Drifting History

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Drifting History

Post  s14 on Wed Oct 01, 2008 3:06 pm


Drifting is a high-skill, high-powered motorsport that calls for drivers to control a 200 to 600hp car while it slides sideways at high speed through a marked course. It is similar to rally racing, but is done on a closed course and judged on execution and style rather than who finishes the course fastest. Drifting takes all the thrilling moments of traditional motorsports and packs it together into non-stop competition.

Today’s U.S.-based Formula Drift takes the excitement one step further by being the only drifting competition that features aggressive side-by-side action as finalists burn up the course two-at-a-time often only inches apart. Drifting pros finesse their cars into spectacular powerslides around a series of corners of a set course as powerful engines roar and the tires bellow smoke. The driver controls engine power, shifts gears and feathers the brake pedal, while at the same time spinning the steering wheel in a precise fashion from left to right linking corners with pinpoint accuracy. The driver is controlling and maneuvering the car beyond the limits of the tires’ traction.

History of the Sport

Drifting started in Japan approximately 10 years ago. Today, the extreme motorsport is so accepted and popular in the country, that drivers have become recognized celebrities. In time, drifting evolved into an organized series called the D1 Grand Prix in which top Japanese professional drivers compete in a series of events to determine the best drifter. Amateur drifting events take place in Europe, Australia and in the U.S.

U.S.-based drifting has been an underground sport for the last 10 years but professional drifting has only taken off in the States recently. In Spring 2003, Irvine, Calif.-based Slipstream Global Marketing brought top professional Japanese drivers to the U.S. to participate in an exhibition competition to a sell out crowd at Southern California’s Irwindale Speedway. Within six months of the exhibition, which was nothing less than an electrifying debut, Slipstream Global Marketing, along with Yokohama Tire Corporation as title sponsor, brought the D1 Grand Prix All Star Invitational to the U.S. in its official debut appearance outside of Japan. The success of these events caused an explosion of interest in mainstream national media and further reinforced the interest and need for a North American competition, and in 2003 Formula Drift was founded by Slipstream to deliver sanctioned competitions of auto-crazed fans across the U.S.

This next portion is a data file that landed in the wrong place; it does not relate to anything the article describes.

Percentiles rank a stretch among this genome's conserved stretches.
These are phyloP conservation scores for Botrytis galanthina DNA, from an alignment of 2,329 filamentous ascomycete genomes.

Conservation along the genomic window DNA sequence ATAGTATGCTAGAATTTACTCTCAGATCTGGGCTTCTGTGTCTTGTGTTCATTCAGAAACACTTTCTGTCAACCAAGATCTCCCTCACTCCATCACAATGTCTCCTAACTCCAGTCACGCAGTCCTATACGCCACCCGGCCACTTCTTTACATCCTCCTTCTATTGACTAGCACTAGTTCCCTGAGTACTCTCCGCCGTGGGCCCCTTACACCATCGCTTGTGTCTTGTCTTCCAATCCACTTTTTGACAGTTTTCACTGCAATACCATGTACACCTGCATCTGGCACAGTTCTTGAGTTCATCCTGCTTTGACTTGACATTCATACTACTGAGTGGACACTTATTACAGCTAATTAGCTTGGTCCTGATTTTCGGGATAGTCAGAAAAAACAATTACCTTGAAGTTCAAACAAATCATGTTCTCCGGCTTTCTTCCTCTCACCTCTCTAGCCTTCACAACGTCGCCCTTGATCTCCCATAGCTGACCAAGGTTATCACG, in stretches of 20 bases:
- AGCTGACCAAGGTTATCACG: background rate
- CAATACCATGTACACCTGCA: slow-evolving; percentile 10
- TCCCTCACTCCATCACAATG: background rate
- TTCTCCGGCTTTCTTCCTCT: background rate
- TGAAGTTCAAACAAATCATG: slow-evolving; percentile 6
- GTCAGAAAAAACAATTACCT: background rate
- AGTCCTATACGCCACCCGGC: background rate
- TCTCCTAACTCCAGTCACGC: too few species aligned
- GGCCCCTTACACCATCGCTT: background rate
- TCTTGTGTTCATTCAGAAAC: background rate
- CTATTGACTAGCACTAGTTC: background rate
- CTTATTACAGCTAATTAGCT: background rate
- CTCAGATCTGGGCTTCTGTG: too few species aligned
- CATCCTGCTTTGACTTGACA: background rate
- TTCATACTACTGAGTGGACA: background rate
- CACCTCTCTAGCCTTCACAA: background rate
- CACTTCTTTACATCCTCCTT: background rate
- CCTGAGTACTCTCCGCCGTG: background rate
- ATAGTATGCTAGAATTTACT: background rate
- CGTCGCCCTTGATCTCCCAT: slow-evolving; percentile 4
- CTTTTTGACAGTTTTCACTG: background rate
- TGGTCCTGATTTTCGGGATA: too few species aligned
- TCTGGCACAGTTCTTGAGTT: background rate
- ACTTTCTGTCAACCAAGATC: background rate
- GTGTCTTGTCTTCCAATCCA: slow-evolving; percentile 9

Drifting Glossary

Terms & Techniques Commonly Used in Drifting

* Drift. Intentionallycausing a vehicle to exceed its tires’ limits of adhesion, exhibiting a lateral slip, resulting in an over steered condition.

* Choku-Dori. A side-to-side, swaying drift typically used on straight-aways.

* Counter Steer. Corrective steering used to balance and maintain an over steered condition. (Turning the steering wheel in the opposite direction of the turn once the vehicle starts to over steer).

* Donut. Allowing the rear wheels of a vehicle to burn rubber, causing the car to rotate around the front tires.

* Exhibition Drift. The purpose of drifting at the Drift Session is to cause maximum over steer in a vehicle while maintaining speed. Vehicles are not judged based on time trials or speed, but rather on the completion of clean and exaggerated drifts, that maintain a reasonable rate of speed. Exhibition Drifting also includes techniques such as one hand drifting, or trying to open the door while drifting. (Exhibition Drifting is motorsports showboating at its best).

* Hachiroku or AE86. Literally translated “eight-six,” but commonly used as the name for the AE86, 1984-1987 Toyota Corolla GTS, which uses the DOHC 4-AG motor, rear wheel drive with limited slip differential.